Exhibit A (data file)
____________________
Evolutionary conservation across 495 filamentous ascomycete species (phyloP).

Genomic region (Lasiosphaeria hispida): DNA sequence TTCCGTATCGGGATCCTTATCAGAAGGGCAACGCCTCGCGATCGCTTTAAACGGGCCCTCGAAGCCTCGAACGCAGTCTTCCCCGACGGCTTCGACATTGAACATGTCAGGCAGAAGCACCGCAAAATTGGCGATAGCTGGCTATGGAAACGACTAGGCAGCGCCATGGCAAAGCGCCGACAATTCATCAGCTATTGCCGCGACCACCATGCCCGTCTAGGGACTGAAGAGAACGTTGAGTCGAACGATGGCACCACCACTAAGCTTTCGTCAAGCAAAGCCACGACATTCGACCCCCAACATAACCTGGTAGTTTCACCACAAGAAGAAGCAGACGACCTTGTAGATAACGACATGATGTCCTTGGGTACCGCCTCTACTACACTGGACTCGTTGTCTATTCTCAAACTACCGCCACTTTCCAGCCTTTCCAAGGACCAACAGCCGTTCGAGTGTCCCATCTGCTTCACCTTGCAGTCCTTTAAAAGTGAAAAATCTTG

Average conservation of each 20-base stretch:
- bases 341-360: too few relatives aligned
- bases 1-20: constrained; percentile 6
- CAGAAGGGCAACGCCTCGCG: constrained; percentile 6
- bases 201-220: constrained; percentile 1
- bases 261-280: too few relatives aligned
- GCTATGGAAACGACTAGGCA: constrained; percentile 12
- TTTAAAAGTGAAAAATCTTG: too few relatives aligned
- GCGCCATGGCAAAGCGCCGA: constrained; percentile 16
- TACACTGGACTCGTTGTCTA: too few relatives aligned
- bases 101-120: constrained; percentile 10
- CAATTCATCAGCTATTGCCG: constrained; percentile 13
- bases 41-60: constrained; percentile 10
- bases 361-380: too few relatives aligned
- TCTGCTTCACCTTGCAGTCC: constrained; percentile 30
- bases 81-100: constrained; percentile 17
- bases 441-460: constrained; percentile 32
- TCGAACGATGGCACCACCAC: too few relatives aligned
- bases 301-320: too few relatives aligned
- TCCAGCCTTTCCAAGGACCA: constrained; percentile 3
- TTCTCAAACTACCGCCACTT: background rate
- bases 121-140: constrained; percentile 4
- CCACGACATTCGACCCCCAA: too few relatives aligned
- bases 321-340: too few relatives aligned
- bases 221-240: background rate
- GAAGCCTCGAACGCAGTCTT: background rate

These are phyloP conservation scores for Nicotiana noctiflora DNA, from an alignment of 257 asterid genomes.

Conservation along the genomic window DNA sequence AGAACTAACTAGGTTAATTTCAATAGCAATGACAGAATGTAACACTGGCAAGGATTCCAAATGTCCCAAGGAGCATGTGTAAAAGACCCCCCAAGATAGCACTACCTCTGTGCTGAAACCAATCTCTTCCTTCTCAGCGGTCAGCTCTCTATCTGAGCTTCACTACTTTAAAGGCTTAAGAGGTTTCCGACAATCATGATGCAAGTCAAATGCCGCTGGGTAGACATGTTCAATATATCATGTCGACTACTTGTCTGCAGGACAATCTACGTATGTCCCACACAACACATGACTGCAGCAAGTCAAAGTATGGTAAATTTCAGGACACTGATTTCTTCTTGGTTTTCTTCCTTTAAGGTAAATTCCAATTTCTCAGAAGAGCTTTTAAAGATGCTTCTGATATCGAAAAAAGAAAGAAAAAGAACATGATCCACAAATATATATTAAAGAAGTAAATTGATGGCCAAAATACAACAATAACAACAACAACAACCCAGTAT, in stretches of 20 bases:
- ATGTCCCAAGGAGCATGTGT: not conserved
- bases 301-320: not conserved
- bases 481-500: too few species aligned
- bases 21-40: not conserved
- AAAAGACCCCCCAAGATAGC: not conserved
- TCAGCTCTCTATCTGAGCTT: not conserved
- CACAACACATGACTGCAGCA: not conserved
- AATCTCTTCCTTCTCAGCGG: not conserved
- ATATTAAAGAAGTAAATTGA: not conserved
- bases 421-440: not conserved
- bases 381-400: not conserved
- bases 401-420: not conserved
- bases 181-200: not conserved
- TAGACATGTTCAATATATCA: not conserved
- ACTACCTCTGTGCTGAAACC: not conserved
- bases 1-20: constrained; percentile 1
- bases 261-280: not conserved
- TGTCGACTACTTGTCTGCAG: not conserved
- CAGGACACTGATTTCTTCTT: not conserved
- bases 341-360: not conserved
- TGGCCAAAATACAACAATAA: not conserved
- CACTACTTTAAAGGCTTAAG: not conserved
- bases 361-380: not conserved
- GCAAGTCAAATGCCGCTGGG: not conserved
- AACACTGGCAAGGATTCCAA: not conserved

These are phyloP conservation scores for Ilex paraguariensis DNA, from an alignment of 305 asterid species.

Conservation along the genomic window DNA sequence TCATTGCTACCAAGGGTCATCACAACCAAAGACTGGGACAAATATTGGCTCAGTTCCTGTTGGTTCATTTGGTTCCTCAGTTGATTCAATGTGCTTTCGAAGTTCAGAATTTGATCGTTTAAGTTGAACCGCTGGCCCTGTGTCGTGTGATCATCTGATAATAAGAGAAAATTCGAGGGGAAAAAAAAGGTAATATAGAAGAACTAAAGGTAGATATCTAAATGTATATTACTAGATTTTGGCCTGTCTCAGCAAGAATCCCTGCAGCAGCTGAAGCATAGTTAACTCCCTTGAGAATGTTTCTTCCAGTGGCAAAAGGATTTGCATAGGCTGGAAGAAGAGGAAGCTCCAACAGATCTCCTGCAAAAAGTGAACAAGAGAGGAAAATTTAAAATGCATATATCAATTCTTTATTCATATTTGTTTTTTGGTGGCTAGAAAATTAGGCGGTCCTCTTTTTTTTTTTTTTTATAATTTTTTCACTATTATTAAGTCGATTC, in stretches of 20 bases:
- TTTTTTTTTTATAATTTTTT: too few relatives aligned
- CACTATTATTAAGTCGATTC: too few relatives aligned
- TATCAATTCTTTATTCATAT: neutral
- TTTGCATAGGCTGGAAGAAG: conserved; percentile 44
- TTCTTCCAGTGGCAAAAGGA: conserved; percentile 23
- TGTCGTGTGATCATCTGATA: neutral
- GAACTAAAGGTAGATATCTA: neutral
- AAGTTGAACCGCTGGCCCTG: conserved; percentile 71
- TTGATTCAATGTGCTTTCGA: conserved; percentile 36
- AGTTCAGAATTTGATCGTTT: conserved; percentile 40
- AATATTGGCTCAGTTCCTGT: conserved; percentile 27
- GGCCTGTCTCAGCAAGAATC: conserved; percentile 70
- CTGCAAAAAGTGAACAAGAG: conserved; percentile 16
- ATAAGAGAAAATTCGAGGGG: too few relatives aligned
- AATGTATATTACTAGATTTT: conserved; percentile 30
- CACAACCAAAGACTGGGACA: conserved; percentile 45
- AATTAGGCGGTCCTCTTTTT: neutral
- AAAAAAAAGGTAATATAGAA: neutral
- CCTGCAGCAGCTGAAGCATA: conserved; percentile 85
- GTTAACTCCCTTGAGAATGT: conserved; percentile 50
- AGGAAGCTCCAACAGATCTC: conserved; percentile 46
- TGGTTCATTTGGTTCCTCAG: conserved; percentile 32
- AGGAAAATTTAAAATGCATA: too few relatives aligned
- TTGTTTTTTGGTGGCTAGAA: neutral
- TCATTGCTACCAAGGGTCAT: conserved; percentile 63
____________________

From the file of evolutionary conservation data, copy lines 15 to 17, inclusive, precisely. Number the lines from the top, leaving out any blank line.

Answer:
- bases 41-60: constrained; percentile 10
- bases 361-380: too few relatives aligned
- TCTGCTTCACCTTGCAGTCC: constrained; percentile 30